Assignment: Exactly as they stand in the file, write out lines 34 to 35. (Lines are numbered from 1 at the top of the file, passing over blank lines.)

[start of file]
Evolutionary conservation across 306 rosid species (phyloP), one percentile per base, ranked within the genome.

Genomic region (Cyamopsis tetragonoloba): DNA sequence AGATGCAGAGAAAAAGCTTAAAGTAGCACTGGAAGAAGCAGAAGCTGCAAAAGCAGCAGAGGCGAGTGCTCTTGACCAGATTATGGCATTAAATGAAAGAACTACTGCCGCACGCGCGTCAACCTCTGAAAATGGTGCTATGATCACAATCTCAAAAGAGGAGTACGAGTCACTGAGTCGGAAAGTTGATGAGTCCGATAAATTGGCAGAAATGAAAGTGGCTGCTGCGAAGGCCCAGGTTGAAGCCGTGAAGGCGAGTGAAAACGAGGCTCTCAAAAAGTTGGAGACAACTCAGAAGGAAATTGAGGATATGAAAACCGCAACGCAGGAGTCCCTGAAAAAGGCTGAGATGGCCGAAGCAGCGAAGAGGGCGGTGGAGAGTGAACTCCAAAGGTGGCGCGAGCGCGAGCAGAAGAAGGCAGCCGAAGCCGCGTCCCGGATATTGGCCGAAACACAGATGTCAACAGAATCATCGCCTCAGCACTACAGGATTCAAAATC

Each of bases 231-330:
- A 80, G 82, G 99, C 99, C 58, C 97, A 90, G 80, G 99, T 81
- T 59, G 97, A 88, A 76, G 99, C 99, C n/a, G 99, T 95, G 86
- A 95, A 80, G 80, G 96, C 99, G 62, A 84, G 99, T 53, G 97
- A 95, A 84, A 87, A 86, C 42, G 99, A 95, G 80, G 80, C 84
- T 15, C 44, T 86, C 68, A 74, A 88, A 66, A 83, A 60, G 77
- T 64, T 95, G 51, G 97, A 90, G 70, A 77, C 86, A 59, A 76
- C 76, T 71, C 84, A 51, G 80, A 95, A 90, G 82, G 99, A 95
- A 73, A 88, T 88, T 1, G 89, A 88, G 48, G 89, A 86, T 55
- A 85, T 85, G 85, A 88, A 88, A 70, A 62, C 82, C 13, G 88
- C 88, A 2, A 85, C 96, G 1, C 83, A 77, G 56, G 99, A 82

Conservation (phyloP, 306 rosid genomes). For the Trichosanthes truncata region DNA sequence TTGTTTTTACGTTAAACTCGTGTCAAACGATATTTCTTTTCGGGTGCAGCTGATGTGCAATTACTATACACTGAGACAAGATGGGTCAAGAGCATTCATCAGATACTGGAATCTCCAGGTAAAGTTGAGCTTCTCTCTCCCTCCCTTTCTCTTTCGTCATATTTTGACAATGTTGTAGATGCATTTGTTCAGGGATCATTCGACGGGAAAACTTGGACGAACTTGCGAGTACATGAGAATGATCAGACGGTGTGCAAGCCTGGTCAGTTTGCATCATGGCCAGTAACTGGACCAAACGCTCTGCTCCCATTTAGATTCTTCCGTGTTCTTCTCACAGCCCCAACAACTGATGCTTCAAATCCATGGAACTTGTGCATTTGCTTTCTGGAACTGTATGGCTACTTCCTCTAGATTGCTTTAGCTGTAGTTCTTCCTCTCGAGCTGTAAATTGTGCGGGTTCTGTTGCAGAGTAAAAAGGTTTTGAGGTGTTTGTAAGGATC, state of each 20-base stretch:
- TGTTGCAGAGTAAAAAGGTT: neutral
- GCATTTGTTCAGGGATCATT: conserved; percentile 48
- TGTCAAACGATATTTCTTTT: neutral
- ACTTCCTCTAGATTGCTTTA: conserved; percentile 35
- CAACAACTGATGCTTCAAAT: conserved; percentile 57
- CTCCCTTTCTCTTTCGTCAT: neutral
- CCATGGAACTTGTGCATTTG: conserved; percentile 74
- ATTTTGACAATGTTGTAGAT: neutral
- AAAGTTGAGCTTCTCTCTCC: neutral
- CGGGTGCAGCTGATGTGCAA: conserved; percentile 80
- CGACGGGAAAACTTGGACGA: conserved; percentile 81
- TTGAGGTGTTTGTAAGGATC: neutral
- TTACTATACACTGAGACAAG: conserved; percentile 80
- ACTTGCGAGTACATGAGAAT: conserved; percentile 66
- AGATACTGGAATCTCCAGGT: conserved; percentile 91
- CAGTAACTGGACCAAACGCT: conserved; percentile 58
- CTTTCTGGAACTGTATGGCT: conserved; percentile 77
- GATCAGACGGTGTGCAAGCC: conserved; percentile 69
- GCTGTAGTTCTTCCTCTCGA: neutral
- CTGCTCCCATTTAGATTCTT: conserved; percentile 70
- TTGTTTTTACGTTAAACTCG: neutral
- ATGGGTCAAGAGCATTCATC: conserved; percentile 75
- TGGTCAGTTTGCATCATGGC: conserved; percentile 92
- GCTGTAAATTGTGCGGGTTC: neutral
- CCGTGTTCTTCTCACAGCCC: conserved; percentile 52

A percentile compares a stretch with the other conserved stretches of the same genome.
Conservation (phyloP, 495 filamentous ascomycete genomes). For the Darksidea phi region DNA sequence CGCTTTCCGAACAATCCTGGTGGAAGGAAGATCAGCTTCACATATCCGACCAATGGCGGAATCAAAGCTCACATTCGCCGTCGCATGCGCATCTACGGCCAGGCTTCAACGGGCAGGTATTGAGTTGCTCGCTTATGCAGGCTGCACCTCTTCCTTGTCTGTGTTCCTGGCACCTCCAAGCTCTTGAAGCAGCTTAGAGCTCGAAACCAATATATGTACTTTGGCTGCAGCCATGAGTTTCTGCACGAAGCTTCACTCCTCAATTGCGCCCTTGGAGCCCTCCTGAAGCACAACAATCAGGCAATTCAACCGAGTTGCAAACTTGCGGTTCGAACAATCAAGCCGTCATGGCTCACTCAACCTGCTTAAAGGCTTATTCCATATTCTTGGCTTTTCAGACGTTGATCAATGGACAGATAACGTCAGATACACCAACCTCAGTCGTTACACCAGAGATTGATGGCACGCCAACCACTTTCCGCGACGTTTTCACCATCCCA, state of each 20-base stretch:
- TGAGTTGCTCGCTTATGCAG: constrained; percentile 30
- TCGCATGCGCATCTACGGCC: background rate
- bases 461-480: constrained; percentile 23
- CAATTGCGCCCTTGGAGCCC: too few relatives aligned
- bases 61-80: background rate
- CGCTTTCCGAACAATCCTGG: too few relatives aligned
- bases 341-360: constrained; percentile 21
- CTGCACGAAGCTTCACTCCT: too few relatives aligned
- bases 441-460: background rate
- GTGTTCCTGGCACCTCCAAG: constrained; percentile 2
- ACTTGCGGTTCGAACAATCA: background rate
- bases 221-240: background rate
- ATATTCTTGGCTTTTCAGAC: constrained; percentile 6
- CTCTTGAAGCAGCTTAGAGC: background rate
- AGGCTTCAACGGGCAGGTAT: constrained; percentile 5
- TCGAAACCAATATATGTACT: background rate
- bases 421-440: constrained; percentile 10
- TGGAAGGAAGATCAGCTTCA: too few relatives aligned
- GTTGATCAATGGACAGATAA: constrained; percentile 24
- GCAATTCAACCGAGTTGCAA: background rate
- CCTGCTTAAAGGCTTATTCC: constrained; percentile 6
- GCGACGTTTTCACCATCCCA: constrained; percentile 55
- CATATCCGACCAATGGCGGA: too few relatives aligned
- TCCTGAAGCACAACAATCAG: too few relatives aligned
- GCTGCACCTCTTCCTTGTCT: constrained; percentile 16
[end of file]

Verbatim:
- CTGCTCCCATTTAGATTCTT: conserved; percentile 70
- TTGTTTTTACGTTAAACTCG: neutral